The general public hasn’t seen the inside of the elegant State Savings Bank since October 2018. Back then, Bedrock Detroit unveiled its redevelopment of the historic bank branch with the splashy art exhibit, Mirage—a mirrored and interactive installation designed by Doug Aitken.
The gorgeous Beaux-Arts building—with its arched colonnades, Ionic columns, coffered ceiling, and enormous vault—was designed by McKim, Mead & White and opened at 151 W. Fort Street downtown in 1900. It may be the only building in Detroit designed by the prominent New York–based firm. An addition was completed in 1914 by the Detroit-based firm Donaldson & Meier.
The State Savings Bank was placed on the National Register of Historic Places in 1982.
The nearly 72,000-square-foot building was bought by the Dan Gilbert–owned development company in 2014 for $3.25 million according to the city’s parcel data.
That purchase essentially saved the building. It had been abandoned for “20 to 30 years” according to Brett Yuhasz, senior project manager on Bedrock’s construction team. There were holes in the roof, the floors were missing, and it seemed destined for demolition.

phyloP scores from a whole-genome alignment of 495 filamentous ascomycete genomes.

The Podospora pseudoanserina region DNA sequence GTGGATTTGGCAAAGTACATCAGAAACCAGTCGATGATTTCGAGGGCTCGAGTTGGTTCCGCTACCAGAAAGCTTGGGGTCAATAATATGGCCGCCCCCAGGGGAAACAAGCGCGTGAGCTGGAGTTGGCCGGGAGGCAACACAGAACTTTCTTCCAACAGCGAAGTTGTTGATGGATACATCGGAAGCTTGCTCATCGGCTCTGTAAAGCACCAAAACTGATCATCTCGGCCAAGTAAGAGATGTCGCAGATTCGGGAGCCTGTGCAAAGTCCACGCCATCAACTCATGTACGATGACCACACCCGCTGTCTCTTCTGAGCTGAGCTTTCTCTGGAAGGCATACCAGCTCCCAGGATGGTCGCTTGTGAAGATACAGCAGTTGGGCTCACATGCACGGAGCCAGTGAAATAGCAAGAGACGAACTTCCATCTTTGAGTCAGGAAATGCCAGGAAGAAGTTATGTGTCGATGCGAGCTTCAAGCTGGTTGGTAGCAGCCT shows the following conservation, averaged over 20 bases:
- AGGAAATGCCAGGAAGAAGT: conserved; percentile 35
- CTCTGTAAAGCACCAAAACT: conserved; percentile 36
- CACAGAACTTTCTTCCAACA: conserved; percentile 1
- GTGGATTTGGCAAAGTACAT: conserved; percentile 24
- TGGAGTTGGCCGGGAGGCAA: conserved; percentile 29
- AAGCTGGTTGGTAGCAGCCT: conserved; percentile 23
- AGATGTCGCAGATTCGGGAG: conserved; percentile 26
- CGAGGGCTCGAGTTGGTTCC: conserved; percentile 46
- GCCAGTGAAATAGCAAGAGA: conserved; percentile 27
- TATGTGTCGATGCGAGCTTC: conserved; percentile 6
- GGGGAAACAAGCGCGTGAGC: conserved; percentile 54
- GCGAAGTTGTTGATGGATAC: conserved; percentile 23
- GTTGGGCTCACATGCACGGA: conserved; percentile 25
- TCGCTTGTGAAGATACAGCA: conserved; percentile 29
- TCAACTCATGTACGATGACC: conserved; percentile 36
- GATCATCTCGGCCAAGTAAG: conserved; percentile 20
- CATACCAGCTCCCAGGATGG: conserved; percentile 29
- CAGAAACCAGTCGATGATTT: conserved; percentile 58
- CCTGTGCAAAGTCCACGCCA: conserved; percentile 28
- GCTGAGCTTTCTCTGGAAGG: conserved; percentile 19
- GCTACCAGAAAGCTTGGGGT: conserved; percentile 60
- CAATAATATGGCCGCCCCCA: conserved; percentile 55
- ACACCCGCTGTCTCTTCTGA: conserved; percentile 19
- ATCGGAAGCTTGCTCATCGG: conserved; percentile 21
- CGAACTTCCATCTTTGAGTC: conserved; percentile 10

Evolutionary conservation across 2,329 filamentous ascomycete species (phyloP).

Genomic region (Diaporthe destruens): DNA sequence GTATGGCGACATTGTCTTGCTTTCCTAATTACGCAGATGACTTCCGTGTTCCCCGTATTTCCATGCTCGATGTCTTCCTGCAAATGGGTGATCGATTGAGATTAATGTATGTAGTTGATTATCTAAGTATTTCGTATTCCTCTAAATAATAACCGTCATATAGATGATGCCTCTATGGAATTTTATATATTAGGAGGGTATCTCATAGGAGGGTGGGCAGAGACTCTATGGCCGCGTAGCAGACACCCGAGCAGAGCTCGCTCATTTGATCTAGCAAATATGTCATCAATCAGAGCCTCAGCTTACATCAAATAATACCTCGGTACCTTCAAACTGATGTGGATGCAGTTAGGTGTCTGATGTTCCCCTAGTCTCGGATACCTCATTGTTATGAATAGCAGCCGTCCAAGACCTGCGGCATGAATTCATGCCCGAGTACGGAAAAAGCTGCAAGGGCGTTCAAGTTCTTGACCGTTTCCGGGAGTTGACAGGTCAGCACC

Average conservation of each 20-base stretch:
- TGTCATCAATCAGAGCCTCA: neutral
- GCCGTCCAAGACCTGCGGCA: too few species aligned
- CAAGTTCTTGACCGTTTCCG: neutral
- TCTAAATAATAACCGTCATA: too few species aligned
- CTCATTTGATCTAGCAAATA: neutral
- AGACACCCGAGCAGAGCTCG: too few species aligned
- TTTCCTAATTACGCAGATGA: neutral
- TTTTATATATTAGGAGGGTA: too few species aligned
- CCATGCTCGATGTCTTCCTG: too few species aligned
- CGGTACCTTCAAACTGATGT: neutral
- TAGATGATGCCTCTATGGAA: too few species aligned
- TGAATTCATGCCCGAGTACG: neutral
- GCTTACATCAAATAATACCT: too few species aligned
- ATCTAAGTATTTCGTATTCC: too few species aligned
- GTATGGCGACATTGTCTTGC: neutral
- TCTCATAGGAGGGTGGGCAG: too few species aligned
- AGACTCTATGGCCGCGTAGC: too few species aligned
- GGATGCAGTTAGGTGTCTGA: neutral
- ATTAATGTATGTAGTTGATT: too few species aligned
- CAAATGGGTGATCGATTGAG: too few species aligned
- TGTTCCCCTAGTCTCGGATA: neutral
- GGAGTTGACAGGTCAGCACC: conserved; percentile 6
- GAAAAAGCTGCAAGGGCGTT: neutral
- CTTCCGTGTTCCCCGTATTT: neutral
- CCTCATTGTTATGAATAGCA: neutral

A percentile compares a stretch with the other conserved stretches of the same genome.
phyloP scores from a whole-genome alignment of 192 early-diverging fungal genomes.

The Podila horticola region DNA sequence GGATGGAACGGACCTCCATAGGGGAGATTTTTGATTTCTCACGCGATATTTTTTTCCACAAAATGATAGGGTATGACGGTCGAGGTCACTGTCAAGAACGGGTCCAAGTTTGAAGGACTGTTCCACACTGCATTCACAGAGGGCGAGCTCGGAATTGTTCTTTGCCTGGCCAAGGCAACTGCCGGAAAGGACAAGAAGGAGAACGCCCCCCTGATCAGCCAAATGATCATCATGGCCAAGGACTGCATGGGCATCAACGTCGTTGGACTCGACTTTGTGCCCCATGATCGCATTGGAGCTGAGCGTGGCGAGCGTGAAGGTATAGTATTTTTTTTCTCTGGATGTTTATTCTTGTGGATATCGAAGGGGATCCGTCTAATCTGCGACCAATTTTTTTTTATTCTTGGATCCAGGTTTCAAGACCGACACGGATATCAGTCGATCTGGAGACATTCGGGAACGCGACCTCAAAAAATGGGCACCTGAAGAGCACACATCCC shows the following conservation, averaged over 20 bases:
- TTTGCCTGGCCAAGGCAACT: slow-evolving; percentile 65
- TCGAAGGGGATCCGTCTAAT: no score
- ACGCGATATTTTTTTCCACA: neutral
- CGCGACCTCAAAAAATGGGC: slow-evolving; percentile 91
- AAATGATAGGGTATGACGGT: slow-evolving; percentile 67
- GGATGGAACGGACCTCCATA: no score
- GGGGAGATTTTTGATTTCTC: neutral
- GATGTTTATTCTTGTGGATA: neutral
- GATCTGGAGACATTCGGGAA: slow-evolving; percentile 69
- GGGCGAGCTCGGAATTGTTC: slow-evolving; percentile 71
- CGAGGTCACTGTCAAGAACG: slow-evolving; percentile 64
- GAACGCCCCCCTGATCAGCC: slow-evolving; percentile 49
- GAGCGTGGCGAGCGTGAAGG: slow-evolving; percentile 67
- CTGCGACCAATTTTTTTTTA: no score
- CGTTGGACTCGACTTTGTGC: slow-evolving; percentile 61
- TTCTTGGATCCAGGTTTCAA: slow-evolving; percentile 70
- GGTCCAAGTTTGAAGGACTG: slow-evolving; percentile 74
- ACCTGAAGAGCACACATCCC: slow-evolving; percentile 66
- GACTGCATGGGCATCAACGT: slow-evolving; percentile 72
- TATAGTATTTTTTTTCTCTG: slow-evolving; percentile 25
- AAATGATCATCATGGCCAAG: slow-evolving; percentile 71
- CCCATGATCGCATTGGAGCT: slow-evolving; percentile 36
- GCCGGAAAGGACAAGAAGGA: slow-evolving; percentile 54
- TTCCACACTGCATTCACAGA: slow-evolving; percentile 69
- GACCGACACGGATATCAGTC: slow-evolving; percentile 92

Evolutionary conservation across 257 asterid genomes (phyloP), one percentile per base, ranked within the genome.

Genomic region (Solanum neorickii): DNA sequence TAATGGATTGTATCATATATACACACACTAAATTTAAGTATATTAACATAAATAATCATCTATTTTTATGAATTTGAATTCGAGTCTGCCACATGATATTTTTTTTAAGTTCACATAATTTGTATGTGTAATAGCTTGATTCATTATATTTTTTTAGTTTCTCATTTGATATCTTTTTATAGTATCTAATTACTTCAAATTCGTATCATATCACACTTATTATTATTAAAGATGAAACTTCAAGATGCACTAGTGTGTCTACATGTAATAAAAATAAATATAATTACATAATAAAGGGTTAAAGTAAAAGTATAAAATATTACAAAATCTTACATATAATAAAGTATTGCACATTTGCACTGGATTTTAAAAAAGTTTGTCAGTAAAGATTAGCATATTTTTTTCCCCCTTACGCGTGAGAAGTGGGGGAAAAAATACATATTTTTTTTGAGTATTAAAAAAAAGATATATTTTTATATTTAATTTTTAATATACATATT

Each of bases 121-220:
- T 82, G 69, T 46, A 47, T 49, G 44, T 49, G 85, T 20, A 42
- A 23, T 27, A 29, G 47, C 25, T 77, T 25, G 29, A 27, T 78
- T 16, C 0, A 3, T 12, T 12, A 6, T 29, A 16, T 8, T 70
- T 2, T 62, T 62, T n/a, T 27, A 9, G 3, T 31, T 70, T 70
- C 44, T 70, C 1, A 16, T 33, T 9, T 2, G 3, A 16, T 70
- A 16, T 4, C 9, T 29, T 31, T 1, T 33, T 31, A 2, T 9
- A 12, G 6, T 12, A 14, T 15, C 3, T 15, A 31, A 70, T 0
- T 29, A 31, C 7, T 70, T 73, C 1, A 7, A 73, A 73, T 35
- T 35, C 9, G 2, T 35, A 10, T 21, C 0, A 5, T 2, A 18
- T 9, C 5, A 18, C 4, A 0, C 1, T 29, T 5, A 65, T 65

But between then and now, the soaring main room with its 35-foot ceilings has been largely restored to its original glory. The elegant architecture was brought back to life with seamless plaster patching, marble cleaning, paintwork, and recreation of other historical elements.
In the year since Mirage, the State Savings Bank has been used as an event space for up to 400 guests. Bedrock says it has hosted about 20 events this year, including Crain’s annual “Detroit Homecoming.”
The 14,640-square-foot main room can be the perfect backdrop for a fashionable event or fundraiser. “Event planners have ultimate flexibility to use this amazing space as a backdrop and do their own thing on top of it,” Yuhasz says.
Weekend rentals cost $7,500 per day and weeknights are $5,000.
It will continue to be used as an event space through 2021, at which point Bedrock will reevaluate. There’s an undeveloped second floor—which overlooks the lobby similar to a mezzanine—and a smaller third floor. Bedrock says it’s open to proposals from the right office or restaurant tenant.
Take a look at some more photos of the impressively restored State Savings Bank.